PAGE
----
Vet care for animals sure to improve thanks to Big Data project in Australia


A program that collects real-time clinical records in Australia on the veterinary care of companion animals, including horses, is being rolled out across the nation, provided unparalleled access to data on key diseases and treatment.

The Vetcompass Australia program has pulled together all seven Australian veterinary schools and already has agreement from 180 Australian veterinary clinics to participate. There are commitments from industry and peak body partners to increase this to 80% of Australian veterinary practices.

Vetcompass is the first nationwide surveillance system collating clinical records on companion-animal diseases and treatments, covering cats, dogs and horses.

Researchers have described the rollout of the initiative, based on the UK Vetcompass program which began seven years ago, in an article published in the open-access peer-reviewed journal Animals.

University of Sydney animal welfare specialist, Professor Paul McGreevy, and his colleagues said the program collected real-time clinical records from vet practices and aggregated them for researchers.

“It delivers Australian researchers sustainable and cost-effective access to authoritative data from hundreds of veterinary practitioners across Australia and opens up major international collaborative opportunities with related projects in the United Kingdom and elsewhere,” the authors wrote.

Analysis of the clinical records collected in the database will reveal geographical and time-related trends in the prevalence of inherited and acquired diseases, identify frequently prescribed treatments, revolutionize clinical auditing, help the veterinary profession to rank research priorities, and assure evidence-based companion-animal teaching programs in vet schools.

The system involves automated transmission and de-identification of veterinary clinical records into the centralized resource.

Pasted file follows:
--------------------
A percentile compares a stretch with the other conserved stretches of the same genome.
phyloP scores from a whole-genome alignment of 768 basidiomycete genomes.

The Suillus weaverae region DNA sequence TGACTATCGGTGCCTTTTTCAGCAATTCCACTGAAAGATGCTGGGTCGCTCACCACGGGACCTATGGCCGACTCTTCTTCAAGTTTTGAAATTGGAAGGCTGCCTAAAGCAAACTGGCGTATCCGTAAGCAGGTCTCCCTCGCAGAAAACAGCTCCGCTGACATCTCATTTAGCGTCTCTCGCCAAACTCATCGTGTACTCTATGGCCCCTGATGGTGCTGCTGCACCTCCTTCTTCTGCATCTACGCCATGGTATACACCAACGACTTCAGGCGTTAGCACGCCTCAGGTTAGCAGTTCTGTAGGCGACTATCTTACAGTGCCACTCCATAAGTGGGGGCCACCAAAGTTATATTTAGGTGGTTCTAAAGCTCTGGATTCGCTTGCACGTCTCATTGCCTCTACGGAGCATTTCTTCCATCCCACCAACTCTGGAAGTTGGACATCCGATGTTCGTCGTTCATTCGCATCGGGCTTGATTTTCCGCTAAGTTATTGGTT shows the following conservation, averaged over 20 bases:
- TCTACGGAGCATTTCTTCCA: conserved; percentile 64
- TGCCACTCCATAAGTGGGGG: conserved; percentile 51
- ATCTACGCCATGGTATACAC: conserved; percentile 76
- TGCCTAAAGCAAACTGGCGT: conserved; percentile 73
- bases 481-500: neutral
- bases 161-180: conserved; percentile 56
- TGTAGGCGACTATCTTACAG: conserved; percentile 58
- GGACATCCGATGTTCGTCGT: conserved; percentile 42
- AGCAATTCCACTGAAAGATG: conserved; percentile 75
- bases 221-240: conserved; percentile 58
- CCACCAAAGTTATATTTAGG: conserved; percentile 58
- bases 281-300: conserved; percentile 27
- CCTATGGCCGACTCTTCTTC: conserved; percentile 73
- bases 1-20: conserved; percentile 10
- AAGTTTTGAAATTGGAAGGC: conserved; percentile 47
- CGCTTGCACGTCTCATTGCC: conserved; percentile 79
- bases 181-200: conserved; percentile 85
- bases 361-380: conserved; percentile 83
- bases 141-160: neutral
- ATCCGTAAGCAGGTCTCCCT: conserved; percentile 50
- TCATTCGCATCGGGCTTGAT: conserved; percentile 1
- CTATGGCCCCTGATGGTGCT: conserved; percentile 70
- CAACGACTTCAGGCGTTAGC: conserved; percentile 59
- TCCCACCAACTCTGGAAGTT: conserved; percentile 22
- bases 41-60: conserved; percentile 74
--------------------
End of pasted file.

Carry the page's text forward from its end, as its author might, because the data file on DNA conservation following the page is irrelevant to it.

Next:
Researchers can then immediately interrogate the electronic records held by participating clinics. As a long-term investment, the research potential grows as new records are entered and as new practices sign up.

VetCompass Australia will progress in three phases, with the roll-out of the VetCompass platform to harvest Australian veterinary clinical record data, development of the coding for data-presentation, and creation of a world-first, real-time surveillance interface with natural language processing technology.

“Advances in the collection and sharing of records from numerous practices will enable veterinary professionals to deliver a vastly improved level of care for companion animals that will improve their quality of life,” the researchers said.

Australia has one of the highest rates of pet ownership in the world, with 38.5% of the 8 million Australian households owning at least one dog and 29.2% owning a cat. There are also about 570,000 pleasure horses in Australia.

The widespread distribution of companion animals meant that their health and welfare had a significant and direct impact across a broad socio-economic cross-section of the Australian population.

“Many areas of companion-animal research also have direct translations to and implications for human health, such as investigations into zoonoses (e.g., rabies and Hendra virus).”

The authors said Vetcompass in the UK was already transforming veterinary science there as the leading source of epidemiological data, with nearly 40 million treatment records related to approximately 6 million animals, from 498 practices, available for interrogation.

The authors predict that the project will significantly and rapidly advance the understanding of companion-animal diseases in Australia.

The Australian government has provided support for the project through the Australian Research Council’s Linkage Infrastructure and Equipment Fund.

The Australian system is currently designed to host 200 million animal records, which is estimated to be sufficient until 2020.

“These clinical records will reveal longitudinal trends in the prevalence of inherited and acquired diseases and their optimal treatments, revolutionise veterinary clinical auditing in Australia, help the veterinary profession to rank research priorities, and assure research-led curricula in veterinary schools.”

VetCompass Australia: A National Big Data Collection System for Veterinary Science
Paul McGreevy, Peter Thomson, Navneet K. Dhand, David Raubenheimer, Sophie Masters, Caroline S. Mansfield, Timothy Baldwin, Ricardo J. Soares Magalhaes, Jacquie Rand, Peter Hill, Anne Peaston, James Gilkerson, Martin Combs, Shane Raidal, Peter Irwin, Peter Irons, Richard Squires, David Brodbelt and Jeremy Hammond.
Animals 2017, 7(10), 74; doi:10.3390/ani7100074 

The article, published under a Creative Commons License, can he read here

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